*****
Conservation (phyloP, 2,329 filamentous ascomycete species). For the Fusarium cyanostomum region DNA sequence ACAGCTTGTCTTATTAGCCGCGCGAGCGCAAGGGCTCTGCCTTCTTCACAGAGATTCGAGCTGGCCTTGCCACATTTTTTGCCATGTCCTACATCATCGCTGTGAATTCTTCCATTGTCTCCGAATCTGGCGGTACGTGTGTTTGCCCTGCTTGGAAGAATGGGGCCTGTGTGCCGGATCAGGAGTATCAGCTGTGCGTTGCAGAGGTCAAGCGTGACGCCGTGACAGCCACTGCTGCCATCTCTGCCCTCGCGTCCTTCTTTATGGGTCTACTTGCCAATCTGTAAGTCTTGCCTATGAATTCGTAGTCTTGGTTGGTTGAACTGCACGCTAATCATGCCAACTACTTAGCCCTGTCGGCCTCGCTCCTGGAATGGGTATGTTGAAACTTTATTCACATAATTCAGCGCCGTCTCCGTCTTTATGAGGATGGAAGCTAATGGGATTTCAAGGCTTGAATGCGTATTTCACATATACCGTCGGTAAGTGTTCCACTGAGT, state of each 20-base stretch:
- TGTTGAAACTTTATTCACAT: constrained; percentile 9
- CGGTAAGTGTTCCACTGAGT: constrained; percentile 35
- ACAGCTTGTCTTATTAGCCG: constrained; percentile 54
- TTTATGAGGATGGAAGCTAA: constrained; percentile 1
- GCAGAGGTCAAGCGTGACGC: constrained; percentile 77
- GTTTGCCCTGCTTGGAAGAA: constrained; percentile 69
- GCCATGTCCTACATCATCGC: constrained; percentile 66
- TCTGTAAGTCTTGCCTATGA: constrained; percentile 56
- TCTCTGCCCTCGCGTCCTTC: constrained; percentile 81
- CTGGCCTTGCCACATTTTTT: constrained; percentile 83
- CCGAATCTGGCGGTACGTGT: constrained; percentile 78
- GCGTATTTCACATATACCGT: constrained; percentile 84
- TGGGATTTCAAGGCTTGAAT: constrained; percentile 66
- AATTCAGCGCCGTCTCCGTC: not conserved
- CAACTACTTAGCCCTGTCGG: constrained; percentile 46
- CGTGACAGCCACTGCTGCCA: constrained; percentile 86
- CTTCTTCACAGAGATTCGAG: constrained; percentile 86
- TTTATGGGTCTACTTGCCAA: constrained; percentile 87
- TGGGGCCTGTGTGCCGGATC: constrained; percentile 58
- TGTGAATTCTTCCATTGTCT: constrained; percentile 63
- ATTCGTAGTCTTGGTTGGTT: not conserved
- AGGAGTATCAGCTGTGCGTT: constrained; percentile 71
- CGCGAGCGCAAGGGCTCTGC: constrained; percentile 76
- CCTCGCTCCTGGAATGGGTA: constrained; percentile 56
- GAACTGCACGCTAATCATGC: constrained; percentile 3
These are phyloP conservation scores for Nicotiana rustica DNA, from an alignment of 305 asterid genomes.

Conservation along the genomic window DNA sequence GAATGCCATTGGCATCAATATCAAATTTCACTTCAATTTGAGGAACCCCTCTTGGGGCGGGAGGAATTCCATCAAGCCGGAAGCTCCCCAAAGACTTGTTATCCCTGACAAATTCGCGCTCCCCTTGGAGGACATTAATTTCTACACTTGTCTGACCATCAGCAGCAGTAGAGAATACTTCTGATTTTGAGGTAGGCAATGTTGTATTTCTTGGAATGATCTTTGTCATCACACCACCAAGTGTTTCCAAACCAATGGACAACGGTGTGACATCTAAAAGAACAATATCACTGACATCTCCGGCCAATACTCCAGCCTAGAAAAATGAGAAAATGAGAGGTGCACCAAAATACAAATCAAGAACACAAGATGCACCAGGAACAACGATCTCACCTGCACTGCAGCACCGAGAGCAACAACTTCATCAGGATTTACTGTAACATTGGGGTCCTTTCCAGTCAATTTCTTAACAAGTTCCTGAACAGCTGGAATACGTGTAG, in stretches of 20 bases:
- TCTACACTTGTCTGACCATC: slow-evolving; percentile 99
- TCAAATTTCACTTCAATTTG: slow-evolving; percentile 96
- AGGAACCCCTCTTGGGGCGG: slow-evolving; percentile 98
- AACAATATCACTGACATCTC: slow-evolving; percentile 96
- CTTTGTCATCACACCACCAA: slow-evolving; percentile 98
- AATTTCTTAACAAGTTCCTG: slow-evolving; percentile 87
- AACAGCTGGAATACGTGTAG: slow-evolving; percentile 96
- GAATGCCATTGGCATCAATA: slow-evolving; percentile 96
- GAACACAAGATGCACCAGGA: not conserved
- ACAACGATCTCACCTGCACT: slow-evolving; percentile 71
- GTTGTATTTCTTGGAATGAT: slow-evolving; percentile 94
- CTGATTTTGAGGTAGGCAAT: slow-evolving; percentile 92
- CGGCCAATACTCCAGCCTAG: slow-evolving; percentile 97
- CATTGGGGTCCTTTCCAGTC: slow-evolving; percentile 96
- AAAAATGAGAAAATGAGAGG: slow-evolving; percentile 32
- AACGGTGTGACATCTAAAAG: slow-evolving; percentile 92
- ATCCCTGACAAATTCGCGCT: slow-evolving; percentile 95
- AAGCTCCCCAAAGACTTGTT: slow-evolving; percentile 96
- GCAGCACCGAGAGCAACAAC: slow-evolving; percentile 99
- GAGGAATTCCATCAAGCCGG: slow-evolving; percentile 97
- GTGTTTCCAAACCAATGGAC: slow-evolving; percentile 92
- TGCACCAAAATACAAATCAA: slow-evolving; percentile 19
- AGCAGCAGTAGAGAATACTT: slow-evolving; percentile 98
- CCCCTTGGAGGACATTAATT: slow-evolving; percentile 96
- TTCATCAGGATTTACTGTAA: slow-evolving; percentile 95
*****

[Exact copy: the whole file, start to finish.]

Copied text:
Conservation (phyloP, 2,329 filamentous ascomycete species). For the Fusarium cyanostomum region DNA sequence ACAGCTTGTCTTATTAGCCGCGCGAGCGCAAGGGCTCTGCCTTCTTCACAGAGATTCGAGCTGGCCTTGCCACATTTTTTGCCATGTCCTACATCATCGCTGTGAATTCTTCCATTGTCTCCGAATCTGGCGGTACGTGTGTTTGCCCTGCTTGGAAGAATGGGGCCTGTGTGCCGGATCAGGAGTATCAGCTGTGCGTTGCAGAGGTCAAGCGTGACGCCGTGACAGCCACTGCTGCCATCTCTGCCCTCGCGTCCTTCTTTATGGGTCTACTTGCCAATCTGTAAGTCTTGCCTATGAATTCGTAGTCTTGGTTGGTTGAACTGCACGCTAATCATGCCAACTACTTAGCCCTGTCGGCCTCGCTCCTGGAATGGGTATGTTGAAACTTTATTCACATAATTCAGCGCCGTCTCCGTCTTTATGAGGATGGAAGCTAATGGGATTTCAAGGCTTGAATGCGTATTTCACATATACCGTCGGTAAGTGTTCCACTGAGT, state of each 20-base stretch:
- TGTTGAAACTTTATTCACAT: constrained; percentile 9
- CGGTAAGTGTTCCACTGAGT: constrained; percentile 35
- ACAGCTTGTCTTATTAGCCG: constrained; percentile 54
- TTTATGAGGATGGAAGCTAA: constrained; percentile 1
- GCAGAGGTCAAGCGTGACGC: constrained; percentile 77
- GTTTGCCCTGCTTGGAAGAA: constrained; percentile 69
- GCCATGTCCTACATCATCGC: constrained; percentile 66
- TCTGTAAGTCTTGCCTATGA: constrained; percentile 56
- TCTCTGCCCTCGCGTCCTTC: constrained; percentile 81
- CTGGCCTTGCCACATTTTTT: constrained; percentile 83
- CCGAATCTGGCGGTACGTGT: constrained; percentile 78
- GCGTATTTCACATATACCGT: constrained; percentile 84
- TGGGATTTCAAGGCTTGAAT: constrained; percentile 66
- AATTCAGCGCCGTCTCCGTC: not conserved
- CAACTACTTAGCCCTGTCGG: constrained; percentile 46
- CGTGACAGCCACTGCTGCCA: constrained; percentile 86
- CTTCTTCACAGAGATTCGAG: constrained; percentile 86
- TTTATGGGTCTACTTGCCAA: constrained; percentile 87
- TGGGGCCTGTGTGCCGGATC: constrained; percentile 58
- TGTGAATTCTTCCATTGTCT: constrained; percentile 63
- ATTCGTAGTCTTGGTTGGTT: not conserved
- AGGAGTATCAGCTGTGCGTT: constrained; percentile 71
- CGCGAGCGCAAGGGCTCTGC: constrained; percentile 76
- CCTCGCTCCTGGAATGGGTA: constrained; percentile 56
- GAACTGCACGCTAATCATGC: constrained; percentile 3
These are phyloP conservation scores for Nicotiana rustica DNA, from an alignment of 305 asterid genomes.

Conservation along the genomic window DNA sequence GAATGCCATTGGCATCAATATCAAATTTCACTTCAATTTGAGGAACCCCTCTTGGGGCGGGAGGAATTCCATCAAGCCGGAAGCTCCCCAAAGACTTGTTATCCCTGACAAATTCGCGCTCCCCTTGGAGGACATTAATTTCTACACTTGTCTGACCATCAGCAGCAGTAGAGAATACTTCTGATTTTGAGGTAGGCAATGTTGTATTTCTTGGAATGATCTTTGTCATCACACCACCAAGTGTTTCCAAACCAATGGACAACGGTGTGACATCTAAAAGAACAATATCACTGACATCTCCGGCCAATACTCCAGCCTAGAAAAATGAGAAAATGAGAGGTGCACCAAAATACAAATCAAGAACACAAGATGCACCAGGAACAACGATCTCACCTGCACTGCAGCACCGAGAGCAACAACTTCATCAGGATTTACTGTAACATTGGGGTCCTTTCCAGTCAATTTCTTAACAAGTTCCTGAACAGCTGGAATACGTGTAG, in stretches of 20 bases:
- TCTACACTTGTCTGACCATC: slow-evolving; percentile 99
- TCAAATTTCACTTCAATTTG: slow-evolving; percentile 96
- AGGAACCCCTCTTGGGGCGG: slow-evolving; percentile 98
- AACAATATCACTGACATCTC: slow-evolving; percentile 96
- CTTTGTCATCACACCACCAA: slow-evolving; percentile 98
- AATTTCTTAACAAGTTCCTG: slow-evolving; percentile 87
- AACAGCTGGAATACGTGTAG: slow-evolving; percentile 96
- GAATGCCATTGGCATCAATA: slow-evolving; percentile 96
- GAACACAAGATGCACCAGGA: not conserved
- ACAACGATCTCACCTGCACT: slow-evolving; percentile 71
- GTTGTATTTCTTGGAATGAT: slow-evolving; percentile 94
- CTGATTTTGAGGTAGGCAAT: slow-evolving; percentile 92
- CGGCCAATACTCCAGCCTAG: slow-evolving; percentile 97
- CATTGGGGTCCTTTCCAGTC: slow-evolving; percentile 96
- AAAAATGAGAAAATGAGAGG: slow-evolving; percentile 32
- AACGGTGTGACATCTAAAAG: slow-evolving; percentile 92
- ATCCCTGACAAATTCGCGCT: slow-evolving; percentile 95
- AAGCTCCCCAAAGACTTGTT: slow-evolving; percentile 96
- GCAGCACCGAGAGCAACAAC: slow-evolving; percentile 99
- GAGGAATTCCATCAAGCCGG: slow-evolving; percentile 97
- GTGTTTCCAAACCAATGGAC: slow-evolving; percentile 92
- TGCACCAAAATACAAATCAA: slow-evolving; percentile 19
- AGCAGCAGTAGAGAATACTT: slow-evolving; percentile 98
- CCCCTTGGAGGACATTAATT: slow-evolving; percentile 96
- TTCATCAGGATTTACTGTAA: slow-evolving; percentile 95